Ross was born at Te Kuiti on 3 January 1946. His mother’s family, the Brunskills, had a farm at Glorit, close to the Kaipara Harbour, and adjoining the native bush on Mt Auckland (Atuanui). Ross often visited the farm and he was always at ease in the country, an asset when so many of his scientific projects were in rural settings. His father, Jim Beever, taught in country schools at Piopio and Maungaturoto before shifting to Auckland. Jim Beever was an enthusiastic and knowledgeable amateur botanist, best known for his book A dictionary of Maori plant names, and he instilled in Ross the love of our native flora that he was to retain for the rest of his life.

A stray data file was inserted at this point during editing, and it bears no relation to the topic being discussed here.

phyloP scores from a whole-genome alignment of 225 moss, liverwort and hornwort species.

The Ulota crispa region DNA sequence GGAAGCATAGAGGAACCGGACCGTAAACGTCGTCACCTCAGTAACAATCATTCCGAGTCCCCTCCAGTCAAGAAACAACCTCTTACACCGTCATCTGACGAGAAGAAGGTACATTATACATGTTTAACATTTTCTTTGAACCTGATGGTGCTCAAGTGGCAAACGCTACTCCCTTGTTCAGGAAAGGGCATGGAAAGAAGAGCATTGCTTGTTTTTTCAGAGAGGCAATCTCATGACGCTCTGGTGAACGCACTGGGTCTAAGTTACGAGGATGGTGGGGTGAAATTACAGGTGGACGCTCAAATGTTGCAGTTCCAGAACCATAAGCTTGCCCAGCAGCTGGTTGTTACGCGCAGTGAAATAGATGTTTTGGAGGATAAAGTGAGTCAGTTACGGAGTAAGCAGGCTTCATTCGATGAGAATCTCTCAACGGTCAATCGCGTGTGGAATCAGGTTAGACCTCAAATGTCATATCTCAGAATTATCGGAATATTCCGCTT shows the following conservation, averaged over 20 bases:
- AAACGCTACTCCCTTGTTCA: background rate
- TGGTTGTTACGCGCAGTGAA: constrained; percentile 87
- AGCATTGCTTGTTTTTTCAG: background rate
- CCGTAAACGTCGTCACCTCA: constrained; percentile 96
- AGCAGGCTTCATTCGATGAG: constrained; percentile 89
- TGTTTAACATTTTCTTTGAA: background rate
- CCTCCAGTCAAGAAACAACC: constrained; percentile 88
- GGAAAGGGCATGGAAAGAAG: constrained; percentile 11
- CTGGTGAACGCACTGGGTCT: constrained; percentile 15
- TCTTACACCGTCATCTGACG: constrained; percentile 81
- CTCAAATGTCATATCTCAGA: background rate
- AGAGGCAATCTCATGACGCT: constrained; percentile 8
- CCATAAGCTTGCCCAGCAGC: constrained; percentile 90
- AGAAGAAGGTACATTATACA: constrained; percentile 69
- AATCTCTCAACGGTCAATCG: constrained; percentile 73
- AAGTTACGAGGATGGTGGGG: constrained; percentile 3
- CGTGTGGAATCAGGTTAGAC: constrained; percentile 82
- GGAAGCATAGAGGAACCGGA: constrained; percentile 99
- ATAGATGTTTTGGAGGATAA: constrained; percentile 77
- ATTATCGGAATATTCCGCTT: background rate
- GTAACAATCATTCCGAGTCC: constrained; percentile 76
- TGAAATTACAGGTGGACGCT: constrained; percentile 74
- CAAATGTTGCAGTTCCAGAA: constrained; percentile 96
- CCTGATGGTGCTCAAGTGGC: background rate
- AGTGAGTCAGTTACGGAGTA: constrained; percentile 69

Ross was educated at Maungaturoto District High School, Remuera Intermediate and Auckland Grammar. He was largely self-taught in biology in his last years at school and it was therefore a special achievement that he was awarded in 1963 the Sinclair Scholarship for the top scholar nationally in biology. The same year he also won a University Junior Scholarship. He continued to excel at Auckland University, winning the Annual Prize in Botany, the Lancaster Memorial Prize, the Frances Briggs Junior and Senior Bursaries and in 1966 was a Senior Scholar in Botany and Chemistry. He then shifted to Mt Albert where he completed an MSc (1st Class Honours) under the supervision of Dr Ted Bollard FRSNZ, co-supervised by Professor Frank Newhook. His thesis topic was “Growth of fungi on potato extract”. “The Barn”, Bollard’s laboratory at the Department of Scientific and Industrial Research (DSIR), was small and crowded with rather makeshift accommodation but it has proved to be extraordinarily influential in New Zealand plant science, producing six Fellows of the Royal Society of New Zealand and another who on shifting to Canberra became a Fellow of the Australian Academy and an Honorary Fellow of the Royal Society of New Zealand. In 1968 Ross was appointed to the staff of Plant Diseases Division, DSIR and he remained with this division and its successor organisations, Plant Protection Division, DSIR and then Landcare Research, for the rest of his life.